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A Call to Arms

Is not this life nothing but a test? A test of wisdom. A test of faith. A test of truth. A test of perseverance. A test of courage. Ultimately, however, a test of love. How did we love? And what constitutes a successful life? Who, at the end of their days, can truly say “I loved well”? As was written in the previous blog, the call of Christ is a crucifixion of the self. Directly paired with this accompaniment of death in Christ is the abounding victory of eternal life. Throughout every aspect of our lives, whether in trials or triumphs, our choices ultimately glorify one of two things: God or the flesh. Indeed, to accompany death through the cross means to give one resounding answer in life: “To God be the glory.”

 

More than Conquerors

 

In many ways, war is the pinnacle of what it means to be tested, and the gauge of success is reliant upon the defeat of one's enemies. In the worldly wars of man, the failures of the flesh are put on display: death, injustice, destruction, retaliation, oppression, disease, decay, greed, rebellion, lawlessness… Whether it’s across the globe or in the streets, the wars and conflicts of mankind are amalgamations of sin; they are the largest and purest scale on which we can witness the manifestations of the self. And, in war, humankind is utterly tested in its ability to love; more often than not, the flesh fails and love is smothered.


It is all the more imperative, then, to ask the question: what is my life glorifying? Where man’s war for the flesh produces death and destruction, there is another greater war being waged that produces life. When one has relinquished their life into the hands of Christ, the war for their eternity has been won; they have accepted the victory that Jesus has already achieved. At the same time, however, a new war begins. For those of us who call ourselves Christians, the call to arms is conquest.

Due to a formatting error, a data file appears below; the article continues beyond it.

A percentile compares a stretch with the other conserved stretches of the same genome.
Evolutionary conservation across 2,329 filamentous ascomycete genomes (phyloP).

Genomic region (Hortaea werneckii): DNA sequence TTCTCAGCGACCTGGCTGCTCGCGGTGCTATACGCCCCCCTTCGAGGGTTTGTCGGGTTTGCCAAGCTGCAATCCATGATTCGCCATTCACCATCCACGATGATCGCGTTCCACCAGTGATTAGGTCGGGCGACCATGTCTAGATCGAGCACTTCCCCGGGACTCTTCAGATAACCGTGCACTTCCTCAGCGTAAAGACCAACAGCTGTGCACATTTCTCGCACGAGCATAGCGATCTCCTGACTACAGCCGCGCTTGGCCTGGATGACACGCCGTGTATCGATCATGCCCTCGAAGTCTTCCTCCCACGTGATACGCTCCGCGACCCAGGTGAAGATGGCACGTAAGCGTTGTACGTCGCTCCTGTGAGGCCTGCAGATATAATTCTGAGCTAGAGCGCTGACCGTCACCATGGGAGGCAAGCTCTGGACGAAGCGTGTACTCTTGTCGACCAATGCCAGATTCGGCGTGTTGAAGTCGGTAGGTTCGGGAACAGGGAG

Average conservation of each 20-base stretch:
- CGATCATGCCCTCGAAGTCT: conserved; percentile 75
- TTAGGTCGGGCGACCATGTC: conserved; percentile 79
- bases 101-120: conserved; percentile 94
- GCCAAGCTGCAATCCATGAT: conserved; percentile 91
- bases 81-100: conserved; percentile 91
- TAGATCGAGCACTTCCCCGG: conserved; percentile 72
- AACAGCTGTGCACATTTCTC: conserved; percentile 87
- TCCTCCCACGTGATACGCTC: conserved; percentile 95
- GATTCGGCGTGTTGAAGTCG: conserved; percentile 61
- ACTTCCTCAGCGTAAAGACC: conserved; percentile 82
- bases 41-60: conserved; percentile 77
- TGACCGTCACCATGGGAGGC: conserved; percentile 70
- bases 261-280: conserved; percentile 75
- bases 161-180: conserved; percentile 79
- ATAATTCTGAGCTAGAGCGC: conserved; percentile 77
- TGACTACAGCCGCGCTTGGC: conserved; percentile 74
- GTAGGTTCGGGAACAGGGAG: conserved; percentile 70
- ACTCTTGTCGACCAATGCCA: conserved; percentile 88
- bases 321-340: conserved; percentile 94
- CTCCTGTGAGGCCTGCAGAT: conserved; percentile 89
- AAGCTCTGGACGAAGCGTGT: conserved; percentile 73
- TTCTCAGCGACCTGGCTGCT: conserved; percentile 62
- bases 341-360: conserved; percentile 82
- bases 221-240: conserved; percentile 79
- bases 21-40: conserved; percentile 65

As Paul establishes in his letter to the Romans, we are more than conquerors in Christ Jesus. Conquest and the act of conquering means to gain or acquire by force [especially territory taken in war]; to be victorious. Through the process of bearing our cross, we are taking our territory back from the enemy both within ourselves and our world. Has Christ won the war? Yes. Do we still have bounds within ourselves to which our faith is waiting to breakthrough? To some degree, yes--you and I are not perfect as Christ is; the resurrection has not taken place yet. Therefore, just as our war of sanctification is being continually waged, so too is our conquest of this life.

 

Our Victory in Christ

 

Truly, we are at war. Paul identifies, “For we do not wrestle against flesh and blood, but against the rulers, against the authorities, against the cosmic powers over this present darkness, against the spiritual forces of evil in the heavenly places.” (Ephesians 6:12 ESV). Just as war is a testing of might between powers to achieve an objective, our fight against darkness is real, but so too is our opportunity for plunder. In all things, Christ has given us a new song to sing, and it is a battle hymn. God has paid for our sin at the cross, and because of His payment, we have God’s assurance that He loves us and has delivered us. “What then shall we say to these things? If God is for us, who can be against us?” (Romans 8:31 ESV). If God has demonstrated His love for us in Christ through His eternal payment, then in all things we can be confident that God is with us. And if God is with us, then He gives us an opportunity to bear witness to His victory in every circumstance in life.


When we are tested, we are given an opportunity to grow in perseverance and awaken faith. The consequence of sin is suffering, and so long as this world is broken by sin, we will experience trouble. God allows suffering because it requires us to look for a solution outside ourselves. Because sin is a disease of the spiritual heart, even if a person has everything they want in life they can still be full of suffering. Thus, God requires us to look for a solution to our heart problem of sin--and He gives only One remedy. While suffering requires those who do not know God to reconcile their reality with the answers they seek, those who walk with Christ have obtained a heavenly reality that subjugates suffering to serve God’s kingdom.


The triumph of Christ over sin has given us our victory over the kingdom of darkness. The question is, can we believe it? We have been justified in Christ eternally and He is forever seated on the throne, but we will still face trials daily, and satan will take every opportunity to try and distance us from God through our suffering. Nevertheless, in Christ, every temptation and every trouble is an opportunity to believe God at His word and in the truth that He has overcome. Let us give glory to God for His victory in the midst of difficulty, despite the possibility of not seeing any relief in sight. In this way, we fight our battles by declaring His victory in the war He has already won. Thus, we use the victory of Christ to win the present battles of our lives.

 

Plunder the Enemy